Herpes is classified as a STD (sexually transmitted disease) and will be spread to the other during unprotected intercourse. The stigma associated with STDs is accredited to the fear many people express for herpes even though this disease merely equals an unpleasant skin condition. It is common and many others live with herpes. There however exist other means of transmission since it involves bodily fluids. Direct contact with the body fluids or lesion of an infected person may result in infection. Skin-to-skin transmissions have also been identified although this mostly takes place during asymptomatic shedding. Once the virus enters the body, it multiplies producing numerous particles in the nerve cell. These new viruses are carried along the neuron axon to nerve terminals found in the skin. They are then disposed which results in the skin symptoms such as blisters, rushes and itchiness on the skin. The body often reacts to this attack by producing antibodies of the specific virus which eliminates possibilities of infection in other areas. This also prevents repeated infections of the same virus type. The frequency of activity will often reduce although recurrent symptoms may feature from time to time. This is mostly triggered by immune suppressing drugs.

Experts Take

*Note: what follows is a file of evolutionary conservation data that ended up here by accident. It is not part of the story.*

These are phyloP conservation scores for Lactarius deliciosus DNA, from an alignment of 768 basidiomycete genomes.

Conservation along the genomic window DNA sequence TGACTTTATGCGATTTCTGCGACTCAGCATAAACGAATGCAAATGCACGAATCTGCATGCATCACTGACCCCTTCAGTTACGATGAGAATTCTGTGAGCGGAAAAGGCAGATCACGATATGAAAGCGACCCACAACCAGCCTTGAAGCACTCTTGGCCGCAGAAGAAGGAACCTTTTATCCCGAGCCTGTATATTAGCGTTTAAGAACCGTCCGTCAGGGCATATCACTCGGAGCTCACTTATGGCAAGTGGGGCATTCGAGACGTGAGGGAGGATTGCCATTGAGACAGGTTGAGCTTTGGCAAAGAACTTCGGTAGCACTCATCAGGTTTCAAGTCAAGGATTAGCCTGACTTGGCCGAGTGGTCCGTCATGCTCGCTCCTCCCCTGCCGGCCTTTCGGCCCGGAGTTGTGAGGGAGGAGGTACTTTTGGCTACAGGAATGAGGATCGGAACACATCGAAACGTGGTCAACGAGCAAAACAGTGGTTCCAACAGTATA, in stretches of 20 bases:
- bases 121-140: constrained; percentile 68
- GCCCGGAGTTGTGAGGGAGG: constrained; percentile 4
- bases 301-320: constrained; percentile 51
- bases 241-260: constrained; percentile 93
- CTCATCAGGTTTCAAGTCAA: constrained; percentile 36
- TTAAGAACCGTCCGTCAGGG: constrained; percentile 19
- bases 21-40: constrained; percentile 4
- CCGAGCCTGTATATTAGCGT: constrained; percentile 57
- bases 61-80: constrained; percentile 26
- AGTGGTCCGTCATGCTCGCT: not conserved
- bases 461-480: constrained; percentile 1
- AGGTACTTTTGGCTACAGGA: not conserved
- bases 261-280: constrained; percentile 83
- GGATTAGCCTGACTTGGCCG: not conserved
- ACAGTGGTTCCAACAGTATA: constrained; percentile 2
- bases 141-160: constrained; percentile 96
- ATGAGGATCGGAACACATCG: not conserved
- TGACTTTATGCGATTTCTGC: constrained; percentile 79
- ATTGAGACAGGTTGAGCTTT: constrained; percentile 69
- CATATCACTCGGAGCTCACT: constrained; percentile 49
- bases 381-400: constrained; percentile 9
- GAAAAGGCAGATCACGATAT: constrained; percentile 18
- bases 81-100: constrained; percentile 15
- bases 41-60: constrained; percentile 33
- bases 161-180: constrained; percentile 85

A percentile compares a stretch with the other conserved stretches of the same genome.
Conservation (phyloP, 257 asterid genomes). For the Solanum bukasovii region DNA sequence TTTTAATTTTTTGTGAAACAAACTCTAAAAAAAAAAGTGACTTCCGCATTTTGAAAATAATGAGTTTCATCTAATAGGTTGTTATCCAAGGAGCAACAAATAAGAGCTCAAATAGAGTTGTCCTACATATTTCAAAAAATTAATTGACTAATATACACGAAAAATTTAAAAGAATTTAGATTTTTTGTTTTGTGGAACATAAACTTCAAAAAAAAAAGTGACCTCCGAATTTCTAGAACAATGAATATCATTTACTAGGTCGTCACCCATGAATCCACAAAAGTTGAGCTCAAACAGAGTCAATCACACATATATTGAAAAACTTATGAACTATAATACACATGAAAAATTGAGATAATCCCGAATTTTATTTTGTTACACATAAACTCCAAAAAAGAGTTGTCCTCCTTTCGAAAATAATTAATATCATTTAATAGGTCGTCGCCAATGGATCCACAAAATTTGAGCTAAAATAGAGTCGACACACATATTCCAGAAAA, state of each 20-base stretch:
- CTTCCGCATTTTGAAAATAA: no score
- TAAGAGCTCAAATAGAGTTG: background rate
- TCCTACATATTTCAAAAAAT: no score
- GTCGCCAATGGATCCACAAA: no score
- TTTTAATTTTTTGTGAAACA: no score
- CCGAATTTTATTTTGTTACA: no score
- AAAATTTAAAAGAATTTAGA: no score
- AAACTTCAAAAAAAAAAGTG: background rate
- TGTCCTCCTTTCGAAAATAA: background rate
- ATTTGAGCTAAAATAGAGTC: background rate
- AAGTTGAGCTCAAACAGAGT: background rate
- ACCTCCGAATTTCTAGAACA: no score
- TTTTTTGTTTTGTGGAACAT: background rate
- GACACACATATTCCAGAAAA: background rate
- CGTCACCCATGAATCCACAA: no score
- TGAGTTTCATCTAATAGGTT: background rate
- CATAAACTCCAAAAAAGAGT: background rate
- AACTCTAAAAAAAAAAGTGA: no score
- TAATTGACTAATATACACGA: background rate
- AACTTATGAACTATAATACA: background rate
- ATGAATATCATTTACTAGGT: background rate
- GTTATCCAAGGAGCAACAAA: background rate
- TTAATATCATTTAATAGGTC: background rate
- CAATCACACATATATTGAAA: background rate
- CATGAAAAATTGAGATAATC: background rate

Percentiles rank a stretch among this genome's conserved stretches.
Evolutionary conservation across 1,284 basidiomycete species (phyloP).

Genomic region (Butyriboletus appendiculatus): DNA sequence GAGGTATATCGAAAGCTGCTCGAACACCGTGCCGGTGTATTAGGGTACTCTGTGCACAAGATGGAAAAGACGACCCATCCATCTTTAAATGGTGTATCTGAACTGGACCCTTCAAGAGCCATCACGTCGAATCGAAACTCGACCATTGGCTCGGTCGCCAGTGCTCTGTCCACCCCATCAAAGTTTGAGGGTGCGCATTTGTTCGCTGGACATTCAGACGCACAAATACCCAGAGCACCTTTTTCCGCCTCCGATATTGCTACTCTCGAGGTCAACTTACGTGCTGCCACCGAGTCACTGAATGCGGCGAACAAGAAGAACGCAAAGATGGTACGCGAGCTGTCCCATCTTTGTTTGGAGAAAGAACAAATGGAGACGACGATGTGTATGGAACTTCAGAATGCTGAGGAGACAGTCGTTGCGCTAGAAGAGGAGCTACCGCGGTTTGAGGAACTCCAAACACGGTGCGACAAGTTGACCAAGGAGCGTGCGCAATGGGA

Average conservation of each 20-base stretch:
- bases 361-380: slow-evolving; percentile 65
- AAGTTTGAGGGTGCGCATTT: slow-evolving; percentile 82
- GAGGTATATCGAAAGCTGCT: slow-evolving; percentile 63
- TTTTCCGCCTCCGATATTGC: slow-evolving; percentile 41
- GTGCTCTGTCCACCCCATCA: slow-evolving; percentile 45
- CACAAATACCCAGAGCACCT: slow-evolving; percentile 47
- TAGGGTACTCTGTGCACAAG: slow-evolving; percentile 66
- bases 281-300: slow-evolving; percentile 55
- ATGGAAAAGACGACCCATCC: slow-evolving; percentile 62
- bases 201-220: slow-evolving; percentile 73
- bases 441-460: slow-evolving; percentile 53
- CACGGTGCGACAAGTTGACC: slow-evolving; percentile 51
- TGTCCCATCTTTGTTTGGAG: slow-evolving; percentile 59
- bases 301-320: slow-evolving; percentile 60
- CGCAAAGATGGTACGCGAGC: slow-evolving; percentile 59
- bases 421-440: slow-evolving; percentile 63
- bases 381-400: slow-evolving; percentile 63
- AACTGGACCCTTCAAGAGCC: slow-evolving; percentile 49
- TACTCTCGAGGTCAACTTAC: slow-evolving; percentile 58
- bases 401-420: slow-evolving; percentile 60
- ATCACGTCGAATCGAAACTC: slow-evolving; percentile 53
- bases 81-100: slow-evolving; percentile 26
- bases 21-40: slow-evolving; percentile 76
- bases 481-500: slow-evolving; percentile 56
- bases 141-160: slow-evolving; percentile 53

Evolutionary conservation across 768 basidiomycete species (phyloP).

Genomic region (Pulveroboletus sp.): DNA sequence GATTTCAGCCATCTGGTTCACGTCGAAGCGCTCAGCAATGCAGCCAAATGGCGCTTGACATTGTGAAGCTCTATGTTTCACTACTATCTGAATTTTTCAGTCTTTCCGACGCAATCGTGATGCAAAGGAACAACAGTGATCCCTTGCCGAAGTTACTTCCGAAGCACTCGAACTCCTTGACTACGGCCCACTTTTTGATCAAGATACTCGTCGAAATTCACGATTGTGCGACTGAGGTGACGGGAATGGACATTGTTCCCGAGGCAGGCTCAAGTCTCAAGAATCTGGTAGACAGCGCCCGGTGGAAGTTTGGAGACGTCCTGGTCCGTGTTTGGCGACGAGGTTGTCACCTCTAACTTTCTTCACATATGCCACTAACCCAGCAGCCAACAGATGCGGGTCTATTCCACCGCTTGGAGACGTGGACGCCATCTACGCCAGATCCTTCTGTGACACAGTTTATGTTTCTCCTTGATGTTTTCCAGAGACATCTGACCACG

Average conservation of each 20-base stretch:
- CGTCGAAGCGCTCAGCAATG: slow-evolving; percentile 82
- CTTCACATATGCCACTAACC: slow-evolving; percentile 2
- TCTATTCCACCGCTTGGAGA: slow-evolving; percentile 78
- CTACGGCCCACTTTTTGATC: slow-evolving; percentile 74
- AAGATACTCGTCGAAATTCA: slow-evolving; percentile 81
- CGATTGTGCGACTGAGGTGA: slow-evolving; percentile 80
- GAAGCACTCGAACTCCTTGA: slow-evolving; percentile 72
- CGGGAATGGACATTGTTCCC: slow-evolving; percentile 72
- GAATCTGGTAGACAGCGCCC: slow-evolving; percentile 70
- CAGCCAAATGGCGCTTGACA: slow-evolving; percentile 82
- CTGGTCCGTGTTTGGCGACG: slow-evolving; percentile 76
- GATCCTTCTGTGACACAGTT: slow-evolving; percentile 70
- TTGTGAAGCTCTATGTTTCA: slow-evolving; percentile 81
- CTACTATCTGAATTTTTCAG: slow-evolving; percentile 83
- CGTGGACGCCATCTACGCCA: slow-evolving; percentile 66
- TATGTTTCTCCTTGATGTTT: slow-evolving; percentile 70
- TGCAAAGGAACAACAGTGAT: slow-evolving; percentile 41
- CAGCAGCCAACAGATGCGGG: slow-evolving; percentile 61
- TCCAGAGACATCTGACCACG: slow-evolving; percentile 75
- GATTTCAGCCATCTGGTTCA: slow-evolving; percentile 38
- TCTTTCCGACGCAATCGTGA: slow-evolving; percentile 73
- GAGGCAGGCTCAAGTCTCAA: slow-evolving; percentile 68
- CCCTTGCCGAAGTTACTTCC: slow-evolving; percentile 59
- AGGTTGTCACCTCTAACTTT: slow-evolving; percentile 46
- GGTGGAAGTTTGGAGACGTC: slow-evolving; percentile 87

Professional doctors who major in STDs and immune responses have studied the herpes virus for a long time. Their opinion is that herpes is one of the lowest ranked STD and those infected should not have any worries of major damages or reduced abilities. Symptoms can be reduced and suppressed almost to elimination with no related effects on the body. H. Hunter (MD), a clinical medicine professor (University of Washington) and a recognized STD expert shares his concerns on the herpes topic. He does not understand why many people fear herpes when a significant percentage of the population is living comfortably with the infection, and possibly unaware of it. He compares the herpes disease to fever and cold which affect many people, but no one reacts as emotional as with herpes. Those who already have the virus can not suffer recurrent outbreaks says Jeanne Marrazzo (MD), STD specialist (University of Washington). He further describes that most people fear recurrent symptoms which used to be a distress. Current developments however offer new solutions to ensure the virus is not symptomatic and reduces the damages caused.